Sounds terrific....except for that little problem of Christians having no "rights." You see, we are slaves, slaves to Christ, and slaves do not have rights.  Our lives are not our own, we have been bought for a price, and only God can know and direct our destiny.  If I plan out my life and God has a destiny in store for me other than the one I have mapped out, I must bend the knee in humble submission before God's greater plan for my life.  Just ask Stephen, who was stoned to death after  rebuking the Sanhedrin for their sinful rejection of the prophets and Messiah himself.  About Stephen, I wonder: did the "life of (his) dreams" include death by stoning? Probably not, because in our flesh, we are all small, narcissistic, self-protective and vain to the extreme. But when submitted to the Lord, as Stephen was, and as we all must strive to be by God's grace, our lives have deeper meaning and serve eternal purposes that our finite minds cannot grasp.  But not according to Dr. Adams, whose assessment of Stephen would be that he was not successfully navigating his "unique destiny roadmap."  Poor Stephen, not to have the "12 Secret Keys" to unlocking his future.....he had only the Lord to entrust his destiny to.

In addition to being unbiblical, this kind of positive self-talk in Dr. Adams' book also comes very close to being New Age/Integral Spirituality thought, which is not Christian at all.  When I was in the New Age back in the 90s, this thinking was dubbed "New Thought."  Its theology?  What mind can conceive, man can achieve.  This thoroughly New Age thinking really went mainstream and took off in 2007 with the book "The Secret," which "explained" that the secret of success in anyone's life was based on something called the "law of attraction."  This "law of attraction" puts forth the concept that thoughts have energy and power, and when you clear yourself of negative blocks, get focused and think your thoughts purposefully, your thoughts will create what you desire by "attraction."  The problem?  This is not Christian teaching....which teaches a crucified self, a life yielded to its Maker.  Nevertheless, this teaching has taken on Christian terminology and flooded into today's churches.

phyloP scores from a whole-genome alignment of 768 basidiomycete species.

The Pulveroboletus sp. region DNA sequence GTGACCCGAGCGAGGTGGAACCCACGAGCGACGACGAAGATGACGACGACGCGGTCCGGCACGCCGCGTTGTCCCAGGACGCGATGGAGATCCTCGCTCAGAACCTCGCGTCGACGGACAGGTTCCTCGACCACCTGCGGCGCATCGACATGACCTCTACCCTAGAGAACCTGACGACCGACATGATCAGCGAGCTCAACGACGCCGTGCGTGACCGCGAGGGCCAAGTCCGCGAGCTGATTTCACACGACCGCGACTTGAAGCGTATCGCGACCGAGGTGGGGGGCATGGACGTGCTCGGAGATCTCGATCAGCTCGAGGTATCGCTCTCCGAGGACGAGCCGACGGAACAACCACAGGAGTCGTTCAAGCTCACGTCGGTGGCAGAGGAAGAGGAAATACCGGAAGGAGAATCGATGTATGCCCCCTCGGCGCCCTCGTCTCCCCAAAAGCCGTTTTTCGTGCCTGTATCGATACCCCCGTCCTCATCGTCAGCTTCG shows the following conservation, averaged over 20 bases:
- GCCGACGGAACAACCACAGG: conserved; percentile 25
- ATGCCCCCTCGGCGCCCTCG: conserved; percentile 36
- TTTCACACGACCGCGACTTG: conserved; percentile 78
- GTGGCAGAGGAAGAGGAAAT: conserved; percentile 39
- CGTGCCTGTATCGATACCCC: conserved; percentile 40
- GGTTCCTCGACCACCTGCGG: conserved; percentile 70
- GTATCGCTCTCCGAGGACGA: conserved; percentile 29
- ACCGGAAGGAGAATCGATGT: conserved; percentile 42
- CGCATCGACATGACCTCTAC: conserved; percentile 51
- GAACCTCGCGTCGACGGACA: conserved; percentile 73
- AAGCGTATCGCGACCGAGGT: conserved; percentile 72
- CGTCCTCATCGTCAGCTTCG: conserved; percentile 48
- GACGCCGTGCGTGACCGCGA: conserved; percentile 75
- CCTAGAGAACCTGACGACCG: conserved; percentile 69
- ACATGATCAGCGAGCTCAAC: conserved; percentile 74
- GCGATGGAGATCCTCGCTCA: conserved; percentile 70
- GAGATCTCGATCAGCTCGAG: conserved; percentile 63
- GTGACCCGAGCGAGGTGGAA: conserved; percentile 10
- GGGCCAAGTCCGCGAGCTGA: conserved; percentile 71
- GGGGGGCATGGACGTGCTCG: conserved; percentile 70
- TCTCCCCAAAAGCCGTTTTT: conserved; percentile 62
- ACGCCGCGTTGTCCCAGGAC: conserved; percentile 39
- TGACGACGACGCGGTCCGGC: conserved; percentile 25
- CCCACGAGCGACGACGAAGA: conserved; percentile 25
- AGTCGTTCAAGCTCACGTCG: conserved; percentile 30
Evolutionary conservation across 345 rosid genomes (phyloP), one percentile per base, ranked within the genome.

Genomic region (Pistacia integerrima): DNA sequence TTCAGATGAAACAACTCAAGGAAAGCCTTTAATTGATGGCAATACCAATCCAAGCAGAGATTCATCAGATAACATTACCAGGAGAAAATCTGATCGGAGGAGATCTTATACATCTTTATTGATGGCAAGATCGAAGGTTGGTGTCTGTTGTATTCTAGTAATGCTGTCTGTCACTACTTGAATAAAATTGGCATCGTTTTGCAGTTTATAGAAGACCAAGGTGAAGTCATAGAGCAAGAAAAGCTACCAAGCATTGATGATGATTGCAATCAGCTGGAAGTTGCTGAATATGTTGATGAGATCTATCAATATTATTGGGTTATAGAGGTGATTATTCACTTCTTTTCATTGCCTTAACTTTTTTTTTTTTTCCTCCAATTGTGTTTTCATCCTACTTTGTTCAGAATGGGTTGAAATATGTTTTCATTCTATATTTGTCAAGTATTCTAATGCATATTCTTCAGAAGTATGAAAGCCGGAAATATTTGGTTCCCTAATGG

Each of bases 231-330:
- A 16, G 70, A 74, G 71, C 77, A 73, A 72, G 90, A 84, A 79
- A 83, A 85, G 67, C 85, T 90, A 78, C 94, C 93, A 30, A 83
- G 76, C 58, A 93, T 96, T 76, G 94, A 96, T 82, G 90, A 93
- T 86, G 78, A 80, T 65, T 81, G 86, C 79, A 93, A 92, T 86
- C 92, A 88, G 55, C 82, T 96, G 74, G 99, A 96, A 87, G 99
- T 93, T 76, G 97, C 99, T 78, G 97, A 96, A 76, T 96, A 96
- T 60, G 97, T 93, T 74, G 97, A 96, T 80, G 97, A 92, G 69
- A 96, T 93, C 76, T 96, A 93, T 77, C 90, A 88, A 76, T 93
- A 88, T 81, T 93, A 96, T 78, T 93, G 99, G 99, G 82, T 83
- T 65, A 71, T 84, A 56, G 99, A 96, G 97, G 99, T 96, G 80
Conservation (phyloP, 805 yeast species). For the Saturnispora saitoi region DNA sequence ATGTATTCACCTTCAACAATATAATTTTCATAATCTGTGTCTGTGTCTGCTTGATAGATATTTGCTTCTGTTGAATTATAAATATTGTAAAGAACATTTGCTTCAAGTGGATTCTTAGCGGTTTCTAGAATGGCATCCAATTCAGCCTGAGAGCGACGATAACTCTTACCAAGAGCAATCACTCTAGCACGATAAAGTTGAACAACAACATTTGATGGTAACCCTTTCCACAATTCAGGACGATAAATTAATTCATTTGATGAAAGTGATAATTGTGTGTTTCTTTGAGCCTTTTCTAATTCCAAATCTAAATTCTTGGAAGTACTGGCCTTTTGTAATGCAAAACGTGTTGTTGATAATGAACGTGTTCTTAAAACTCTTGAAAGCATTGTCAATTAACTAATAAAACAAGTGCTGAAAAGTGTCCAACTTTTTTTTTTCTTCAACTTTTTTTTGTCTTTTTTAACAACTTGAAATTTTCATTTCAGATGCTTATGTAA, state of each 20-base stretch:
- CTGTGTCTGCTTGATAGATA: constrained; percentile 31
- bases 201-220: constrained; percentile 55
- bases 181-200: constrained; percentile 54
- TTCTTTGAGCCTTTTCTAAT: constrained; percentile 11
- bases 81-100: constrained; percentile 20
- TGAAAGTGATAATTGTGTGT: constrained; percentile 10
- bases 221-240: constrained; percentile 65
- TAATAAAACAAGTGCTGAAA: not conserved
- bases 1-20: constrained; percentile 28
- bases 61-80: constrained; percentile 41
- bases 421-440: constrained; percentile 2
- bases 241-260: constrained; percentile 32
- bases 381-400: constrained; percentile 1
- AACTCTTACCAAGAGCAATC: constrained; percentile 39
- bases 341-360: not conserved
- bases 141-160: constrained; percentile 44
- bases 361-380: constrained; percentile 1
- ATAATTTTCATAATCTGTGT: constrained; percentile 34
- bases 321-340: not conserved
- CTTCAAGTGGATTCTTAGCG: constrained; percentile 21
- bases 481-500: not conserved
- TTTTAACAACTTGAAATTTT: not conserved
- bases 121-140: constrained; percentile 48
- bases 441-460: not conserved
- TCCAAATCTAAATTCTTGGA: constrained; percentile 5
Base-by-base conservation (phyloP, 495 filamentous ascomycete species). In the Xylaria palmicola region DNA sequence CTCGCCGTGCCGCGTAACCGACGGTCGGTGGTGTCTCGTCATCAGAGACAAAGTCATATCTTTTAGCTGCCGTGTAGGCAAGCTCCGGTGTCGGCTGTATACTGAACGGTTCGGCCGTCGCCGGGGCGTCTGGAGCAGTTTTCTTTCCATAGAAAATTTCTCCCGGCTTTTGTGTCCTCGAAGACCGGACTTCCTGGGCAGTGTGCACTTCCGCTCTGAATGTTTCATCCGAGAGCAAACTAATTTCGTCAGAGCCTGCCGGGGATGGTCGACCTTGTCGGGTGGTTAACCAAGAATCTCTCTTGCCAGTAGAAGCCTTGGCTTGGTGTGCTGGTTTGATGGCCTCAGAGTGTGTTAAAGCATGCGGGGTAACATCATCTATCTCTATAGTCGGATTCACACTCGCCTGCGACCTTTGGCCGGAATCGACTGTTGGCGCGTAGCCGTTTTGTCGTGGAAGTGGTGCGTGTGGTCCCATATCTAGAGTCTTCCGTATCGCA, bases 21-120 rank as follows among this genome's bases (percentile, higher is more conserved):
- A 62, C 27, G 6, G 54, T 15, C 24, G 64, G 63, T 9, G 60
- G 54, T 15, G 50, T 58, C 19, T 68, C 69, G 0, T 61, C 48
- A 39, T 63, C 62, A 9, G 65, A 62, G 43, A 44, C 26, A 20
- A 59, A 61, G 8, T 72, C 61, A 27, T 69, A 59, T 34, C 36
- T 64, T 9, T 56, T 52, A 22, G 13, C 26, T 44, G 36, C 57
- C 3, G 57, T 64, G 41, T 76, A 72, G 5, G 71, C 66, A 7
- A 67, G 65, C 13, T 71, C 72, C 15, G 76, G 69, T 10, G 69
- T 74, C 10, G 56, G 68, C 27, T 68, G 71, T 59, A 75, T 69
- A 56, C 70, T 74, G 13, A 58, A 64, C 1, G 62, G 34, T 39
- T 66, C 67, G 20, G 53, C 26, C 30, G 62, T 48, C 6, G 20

Because of this, when my children were very young, I would have them do a simple exercise to demonstrate to them that only God has the power to "speak" things into existence. I did this because I knew that when they were older, they would hear and see teaching around them that claimed otherwise, teaching that they themselves were "little gods," with the power and ability to speak things into being.  I wanted them to have a deep understanding of the unbiblical nature of this, and so I would have them hold out their empty hands, palms up, and would tell them to "speak" something that they wanted: cheeseburger! ice cream cone! battery powered Thomas the Train! Then I would tell them to look at their hands and see if the thing they were "speaking" was there yet.  Of course, it wouldn't be. I would tell them, okay, really concentrate, try harder, get focused! They would end up in a fit of giggles, rolling their eyes at me and my silliness.  The point is that even a child can grasp the arrogance and futility in us daring to act as God.